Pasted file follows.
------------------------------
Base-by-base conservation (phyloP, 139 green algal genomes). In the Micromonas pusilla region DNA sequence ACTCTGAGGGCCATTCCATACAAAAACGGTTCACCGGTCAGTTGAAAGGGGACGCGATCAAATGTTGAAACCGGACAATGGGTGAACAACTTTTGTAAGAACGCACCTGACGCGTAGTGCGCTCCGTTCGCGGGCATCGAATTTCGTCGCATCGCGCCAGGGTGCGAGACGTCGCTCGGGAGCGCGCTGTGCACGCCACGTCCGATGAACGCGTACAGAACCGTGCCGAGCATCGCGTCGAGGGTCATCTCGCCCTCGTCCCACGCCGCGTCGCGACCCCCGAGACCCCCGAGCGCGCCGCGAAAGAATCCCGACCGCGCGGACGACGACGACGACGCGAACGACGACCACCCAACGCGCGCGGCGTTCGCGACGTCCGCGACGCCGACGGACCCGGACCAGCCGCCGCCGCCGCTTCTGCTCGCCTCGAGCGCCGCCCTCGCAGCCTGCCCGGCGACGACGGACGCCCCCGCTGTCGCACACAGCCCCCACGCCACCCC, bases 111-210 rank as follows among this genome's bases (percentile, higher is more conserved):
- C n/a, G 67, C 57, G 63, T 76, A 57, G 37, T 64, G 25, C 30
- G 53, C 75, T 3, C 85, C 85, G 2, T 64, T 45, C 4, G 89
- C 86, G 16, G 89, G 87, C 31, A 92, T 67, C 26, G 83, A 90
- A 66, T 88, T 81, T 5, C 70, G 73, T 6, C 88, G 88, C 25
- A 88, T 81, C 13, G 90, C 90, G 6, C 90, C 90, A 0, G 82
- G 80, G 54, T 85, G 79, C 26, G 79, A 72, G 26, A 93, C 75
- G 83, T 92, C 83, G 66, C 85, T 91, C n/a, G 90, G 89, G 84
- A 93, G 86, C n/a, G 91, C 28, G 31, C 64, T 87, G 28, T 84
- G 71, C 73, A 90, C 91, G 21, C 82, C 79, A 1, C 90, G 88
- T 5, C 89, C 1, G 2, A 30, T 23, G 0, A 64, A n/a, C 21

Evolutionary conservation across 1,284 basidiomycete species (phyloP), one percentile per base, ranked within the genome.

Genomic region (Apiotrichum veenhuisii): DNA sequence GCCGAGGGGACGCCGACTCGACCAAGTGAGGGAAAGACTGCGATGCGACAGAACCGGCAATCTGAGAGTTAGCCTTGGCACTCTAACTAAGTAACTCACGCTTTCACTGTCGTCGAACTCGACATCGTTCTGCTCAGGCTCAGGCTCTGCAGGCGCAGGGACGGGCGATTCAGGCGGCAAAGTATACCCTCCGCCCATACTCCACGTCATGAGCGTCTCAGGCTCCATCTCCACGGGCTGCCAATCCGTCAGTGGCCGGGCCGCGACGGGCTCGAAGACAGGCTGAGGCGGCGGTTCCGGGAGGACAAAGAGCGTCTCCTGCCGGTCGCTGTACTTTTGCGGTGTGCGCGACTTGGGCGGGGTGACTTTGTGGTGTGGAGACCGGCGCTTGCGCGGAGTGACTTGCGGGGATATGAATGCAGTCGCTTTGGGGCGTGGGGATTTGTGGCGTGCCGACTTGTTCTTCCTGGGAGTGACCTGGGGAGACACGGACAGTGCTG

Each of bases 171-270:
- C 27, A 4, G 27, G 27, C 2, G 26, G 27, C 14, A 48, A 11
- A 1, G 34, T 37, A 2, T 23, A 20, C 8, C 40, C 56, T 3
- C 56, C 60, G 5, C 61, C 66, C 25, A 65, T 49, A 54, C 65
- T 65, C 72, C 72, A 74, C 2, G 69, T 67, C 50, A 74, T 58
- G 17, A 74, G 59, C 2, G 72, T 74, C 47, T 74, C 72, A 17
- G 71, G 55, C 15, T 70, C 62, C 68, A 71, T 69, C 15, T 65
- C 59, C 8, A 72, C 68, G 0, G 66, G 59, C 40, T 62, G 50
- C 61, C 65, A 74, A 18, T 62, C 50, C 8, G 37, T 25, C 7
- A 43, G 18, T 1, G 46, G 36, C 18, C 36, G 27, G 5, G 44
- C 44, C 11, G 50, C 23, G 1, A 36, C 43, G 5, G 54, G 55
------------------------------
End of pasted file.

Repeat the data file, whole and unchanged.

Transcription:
Base-by-base conservation (phyloP, 139 green algal genomes). In the Micromonas pusilla region DNA sequence ACTCTGAGGGCCATTCCATACAAAAACGGTTCACCGGTCAGTTGAAAGGGGACGCGATCAAATGTTGAAACCGGACAATGGGTGAACAACTTTTGTAAGAACGCACCTGACGCGTAGTGCGCTCCGTTCGCGGGCATCGAATTTCGTCGCATCGCGCCAGGGTGCGAGACGTCGCTCGGGAGCGCGCTGTGCACGCCACGTCCGATGAACGCGTACAGAACCGTGCCGAGCATCGCGTCGAGGGTCATCTCGCCCTCGTCCCACGCCGCGTCGCGACCCCCGAGACCCCCGAGCGCGCCGCGAAAGAATCCCGACCGCGCGGACGACGACGACGACGCGAACGACGACCACCCAACGCGCGCGGCGTTCGCGACGTCCGCGACGCCGACGGACCCGGACCAGCCGCCGCCGCCGCTTCTGCTCGCCTCGAGCGCCGCCCTCGCAGCCTGCCCGGCGACGACGGACGCCCCCGCTGTCGCACACAGCCCCCACGCCACCCC, bases 111-210 rank as follows among this genome's bases (percentile, higher is more conserved):
- C n/a, G 67, C 57, G 63, T 76, A 57, G 37, T 64, G 25, C 30
- G 53, C 75, T 3, C 85, C 85, G 2, T 64, T 45, C 4, G 89
- C 86, G 16, G 89, G 87, C 31, A 92, T 67, C 26, G 83, A 90
- A 66, T 88, T 81, T 5, C 70, G 73, T 6, C 88, G 88, C 25
- A 88, T 81, C 13, G 90, C 90, G 6, C 90, C 90, A 0, G 82
- G 80, G 54, T 85, G 79, C 26, G 79, A 72, G 26, A 93, C 75
- G 83, T 92, C 83, G 66, C 85, T 91, C n/a, G 90, G 89, G 84
- A 93, G 86, C n/a, G 91, C 28, G 31, C 64, T 87, G 28, T 84
- G 71, C 73, A 90, C 91, G 21, C 82, C 79, A 1, C 90, G 88
- T 5, C 89, C 1, G 2, A 30, T 23, G 0, A 64, A n/a, C 21

Evolutionary conservation across 1,284 basidiomycete species (phyloP), one percentile per base, ranked within the genome.

Genomic region (Apiotrichum veenhuisii): DNA sequence GCCGAGGGGACGCCGACTCGACCAAGTGAGGGAAAGACTGCGATGCGACAGAACCGGCAATCTGAGAGTTAGCCTTGGCACTCTAACTAAGTAACTCACGCTTTCACTGTCGTCGAACTCGACATCGTTCTGCTCAGGCTCAGGCTCTGCAGGCGCAGGGACGGGCGATTCAGGCGGCAAAGTATACCCTCCGCCCATACTCCACGTCATGAGCGTCTCAGGCTCCATCTCCACGGGCTGCCAATCCGTCAGTGGCCGGGCCGCGACGGGCTCGAAGACAGGCTGAGGCGGCGGTTCCGGGAGGACAAAGAGCGTCTCCTGCCGGTCGCTGTACTTTTGCGGTGTGCGCGACTTGGGCGGGGTGACTTTGTGGTGTGGAGACCGGCGCTTGCGCGGAGTGACTTGCGGGGATATGAATGCAGTCGCTTTGGGGCGTGGGGATTTGTGGCGTGCCGACTTGTTCTTCCTGGGAGTGACCTGGGGAGACACGGACAGTGCTG

Each of bases 171-270:
- C 27, A 4, G 27, G 27, C 2, G 26, G 27, C 14, A 48, A 11
- A 1, G 34, T 37, A 2, T 23, A 20, C 8, C 40, C 56, T 3
- C 56, C 60, G 5, C 61, C 66, C 25, A 65, T 49, A 54, C 65
- T 65, C 72, C 72, A 74, C 2, G 69, T 67, C 50, A 74, T 58
- G 17, A 74, G 59, C 2, G 72, T 74, C 47, T 74, C 72, A 17
- G 71, G 55, C 15, T 70, C 62, C 68, A 71, T 69, C 15, T 65
- C 59, C 8, A 72, C 68, G 0, G 66, G 59, C 40, T 62, G 50
- C 61, C 65, A 74, A 18, T 62, C 50, C 8, G 37, T 25, C 7
- A 43, G 18, T 1, G 46, G 36, C 18, C 36, G 27, G 5, G 44
- C 44, C 11, G 50, C 23, G 1, A 36, C 43, G 5, G 54, G 55